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In the first part of this blog, we covered how to determine your Program Goals and what Resources and Dependencies you would need for a successful program. In this part, we’ll be covering the other critical questions you’ll need to answer to fully land your program for maximum success.
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The first question you must answer for your simulation program is “Who should I target?”. The answer to this question can be complicated, but the short answer boils down to “everyone who needs it”. Spoiler alert: everyone in your organization needs it. This includes your executives, your frontline workers, everyone that might interact with email and that might have access to organizational resources. Microsoft has seen an enormous variation on how different organizations have approached the audience question, but we think the best ones start with the assumption that every member of the organization should be exposed regularly, and that higher risk and higher impact members should be targeted with special cycles (more on this below with the frequency question). You should think through partner and vendor relationships and consider requiring training of any users that have access to your organization’s resources. The best tools are ones that will integrate with your existing organizational directories, so figuring out how to segment and target these audiences should be as easy as searching for groups or users in your directory and adding them to the target list.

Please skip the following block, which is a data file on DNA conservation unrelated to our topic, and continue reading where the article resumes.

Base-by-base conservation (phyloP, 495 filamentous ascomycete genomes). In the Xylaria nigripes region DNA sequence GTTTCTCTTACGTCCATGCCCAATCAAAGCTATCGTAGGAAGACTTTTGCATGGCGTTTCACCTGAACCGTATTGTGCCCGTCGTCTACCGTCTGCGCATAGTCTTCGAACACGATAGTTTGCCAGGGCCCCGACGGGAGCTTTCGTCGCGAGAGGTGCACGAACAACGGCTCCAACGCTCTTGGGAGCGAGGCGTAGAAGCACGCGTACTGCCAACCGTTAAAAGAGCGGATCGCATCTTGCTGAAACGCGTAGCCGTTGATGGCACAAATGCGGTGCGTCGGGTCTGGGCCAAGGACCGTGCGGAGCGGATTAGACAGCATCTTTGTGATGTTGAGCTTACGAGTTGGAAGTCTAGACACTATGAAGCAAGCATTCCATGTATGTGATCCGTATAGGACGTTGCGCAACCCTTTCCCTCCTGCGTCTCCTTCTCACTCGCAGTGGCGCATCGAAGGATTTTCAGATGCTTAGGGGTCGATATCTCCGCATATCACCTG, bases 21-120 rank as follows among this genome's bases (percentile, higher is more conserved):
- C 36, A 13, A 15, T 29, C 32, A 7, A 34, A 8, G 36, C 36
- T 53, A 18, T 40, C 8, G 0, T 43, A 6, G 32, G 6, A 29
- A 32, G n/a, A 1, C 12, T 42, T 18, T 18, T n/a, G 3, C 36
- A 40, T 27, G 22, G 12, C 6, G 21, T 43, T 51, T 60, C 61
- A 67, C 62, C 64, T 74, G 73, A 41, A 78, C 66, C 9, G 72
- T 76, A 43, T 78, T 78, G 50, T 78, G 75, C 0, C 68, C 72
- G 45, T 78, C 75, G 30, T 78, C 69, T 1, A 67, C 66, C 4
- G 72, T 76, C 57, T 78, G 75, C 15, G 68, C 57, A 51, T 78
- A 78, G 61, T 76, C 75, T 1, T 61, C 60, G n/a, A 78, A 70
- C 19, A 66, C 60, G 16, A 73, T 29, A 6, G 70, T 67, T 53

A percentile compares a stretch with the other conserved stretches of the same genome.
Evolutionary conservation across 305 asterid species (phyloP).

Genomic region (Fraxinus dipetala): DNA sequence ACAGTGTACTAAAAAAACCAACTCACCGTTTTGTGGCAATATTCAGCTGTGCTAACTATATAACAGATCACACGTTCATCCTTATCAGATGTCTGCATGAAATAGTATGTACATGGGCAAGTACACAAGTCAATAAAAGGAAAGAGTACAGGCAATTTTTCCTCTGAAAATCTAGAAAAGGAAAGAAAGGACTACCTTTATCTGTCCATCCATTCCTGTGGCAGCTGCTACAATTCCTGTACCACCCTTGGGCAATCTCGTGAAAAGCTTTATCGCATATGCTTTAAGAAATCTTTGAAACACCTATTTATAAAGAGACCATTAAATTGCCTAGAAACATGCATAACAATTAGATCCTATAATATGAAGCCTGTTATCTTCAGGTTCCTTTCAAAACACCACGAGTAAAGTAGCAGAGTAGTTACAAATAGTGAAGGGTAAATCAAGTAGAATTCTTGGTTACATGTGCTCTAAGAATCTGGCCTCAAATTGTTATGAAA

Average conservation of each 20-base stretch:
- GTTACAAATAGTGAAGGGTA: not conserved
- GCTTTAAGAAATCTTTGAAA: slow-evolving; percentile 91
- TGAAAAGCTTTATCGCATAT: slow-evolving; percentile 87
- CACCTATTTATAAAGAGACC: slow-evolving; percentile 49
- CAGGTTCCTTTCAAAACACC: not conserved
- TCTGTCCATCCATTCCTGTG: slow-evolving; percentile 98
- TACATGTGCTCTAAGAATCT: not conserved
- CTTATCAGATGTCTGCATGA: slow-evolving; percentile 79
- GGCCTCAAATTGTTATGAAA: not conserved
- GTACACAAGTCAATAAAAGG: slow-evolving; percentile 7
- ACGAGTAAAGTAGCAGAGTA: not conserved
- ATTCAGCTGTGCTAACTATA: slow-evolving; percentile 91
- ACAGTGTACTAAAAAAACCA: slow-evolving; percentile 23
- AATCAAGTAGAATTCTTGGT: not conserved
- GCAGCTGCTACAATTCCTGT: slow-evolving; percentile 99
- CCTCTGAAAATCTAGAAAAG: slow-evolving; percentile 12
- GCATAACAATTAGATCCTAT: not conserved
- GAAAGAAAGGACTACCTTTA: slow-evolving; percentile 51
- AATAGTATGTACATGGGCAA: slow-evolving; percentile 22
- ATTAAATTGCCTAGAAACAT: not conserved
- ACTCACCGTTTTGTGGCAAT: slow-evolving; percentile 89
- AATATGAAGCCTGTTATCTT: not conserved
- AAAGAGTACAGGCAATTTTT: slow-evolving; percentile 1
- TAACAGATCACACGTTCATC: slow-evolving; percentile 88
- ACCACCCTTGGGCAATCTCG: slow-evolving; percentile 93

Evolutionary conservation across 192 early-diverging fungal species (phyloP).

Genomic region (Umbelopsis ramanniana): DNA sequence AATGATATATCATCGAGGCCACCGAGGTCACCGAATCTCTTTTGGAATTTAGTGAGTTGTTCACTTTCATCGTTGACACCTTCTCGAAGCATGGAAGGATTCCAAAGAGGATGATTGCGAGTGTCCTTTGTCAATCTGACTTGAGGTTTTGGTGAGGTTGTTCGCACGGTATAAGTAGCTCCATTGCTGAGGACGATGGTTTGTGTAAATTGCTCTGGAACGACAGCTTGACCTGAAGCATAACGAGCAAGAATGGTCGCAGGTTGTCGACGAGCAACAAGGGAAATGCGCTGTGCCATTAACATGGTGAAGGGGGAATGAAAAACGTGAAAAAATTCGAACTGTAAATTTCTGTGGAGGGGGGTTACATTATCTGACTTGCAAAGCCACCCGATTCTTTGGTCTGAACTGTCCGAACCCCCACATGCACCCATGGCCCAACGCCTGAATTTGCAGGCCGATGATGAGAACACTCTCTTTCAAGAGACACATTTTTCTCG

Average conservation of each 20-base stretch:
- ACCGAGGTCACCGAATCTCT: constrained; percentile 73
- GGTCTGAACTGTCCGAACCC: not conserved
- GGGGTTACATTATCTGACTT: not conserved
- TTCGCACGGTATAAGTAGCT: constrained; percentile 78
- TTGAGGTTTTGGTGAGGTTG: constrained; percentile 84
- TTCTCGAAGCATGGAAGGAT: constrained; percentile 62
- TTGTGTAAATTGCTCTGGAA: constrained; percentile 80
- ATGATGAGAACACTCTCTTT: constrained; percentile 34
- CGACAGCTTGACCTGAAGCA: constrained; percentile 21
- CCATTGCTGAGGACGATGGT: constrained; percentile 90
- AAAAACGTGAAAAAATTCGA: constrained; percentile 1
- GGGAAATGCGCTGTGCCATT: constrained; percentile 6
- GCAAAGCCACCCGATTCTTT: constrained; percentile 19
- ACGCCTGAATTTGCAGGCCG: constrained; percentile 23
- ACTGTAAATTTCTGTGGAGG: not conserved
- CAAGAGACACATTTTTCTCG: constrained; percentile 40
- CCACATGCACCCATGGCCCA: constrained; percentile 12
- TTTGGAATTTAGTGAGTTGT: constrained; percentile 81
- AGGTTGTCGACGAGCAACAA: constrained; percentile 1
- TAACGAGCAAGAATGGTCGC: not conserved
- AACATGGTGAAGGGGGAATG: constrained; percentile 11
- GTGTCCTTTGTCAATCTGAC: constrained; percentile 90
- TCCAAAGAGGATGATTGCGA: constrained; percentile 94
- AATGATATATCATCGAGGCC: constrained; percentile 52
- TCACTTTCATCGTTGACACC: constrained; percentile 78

The second, significantly more complicated question is “How often should I do phish simulations?”. The answer to this question is something along the lines of “As often as you need to minimize bad behavior (clicking phishing links), maximize good behavior (reporting phish) of your users, and not significantly negatively impact their productivity.” Like with targeting philosophies, Microsoft has seen enormous variation with different organizations. We understand that your organizational risk culture, risk tolerance, and resourcing will define the best answer to this question for your organization, and so you should take the below recommendations with a grain of salt. Most organizations try to balance how much time and energy goes into actually creating and sending out a phish simulation against the potential productivity impact to users. Doing more frequent simulations can be a lot of work for the program owner, although more data can be very helpful in maximizing the impact of the training on end user behavior.
- Every user in your organization should be exposed to a phishing simulation at least quarterly. Only do this if your training experiences are differentiated and short. Longer training, of the exact same content, required quarterly, will not produce better results and will irritate your users. If you can confidently differentiate your training per user, and constrain the educational experience to a few minutes, quarterly is a healthy cadence to remind your users of the risks of phishing.
- High-risk or high-impact users should be targeted more frequently, at least until they can consistently demonstrate an ability to correctly identify and report phishing messages. Daily or weekly simulations don’t seem to produce significantly better results, so we recommend a monthly cadence for these groups.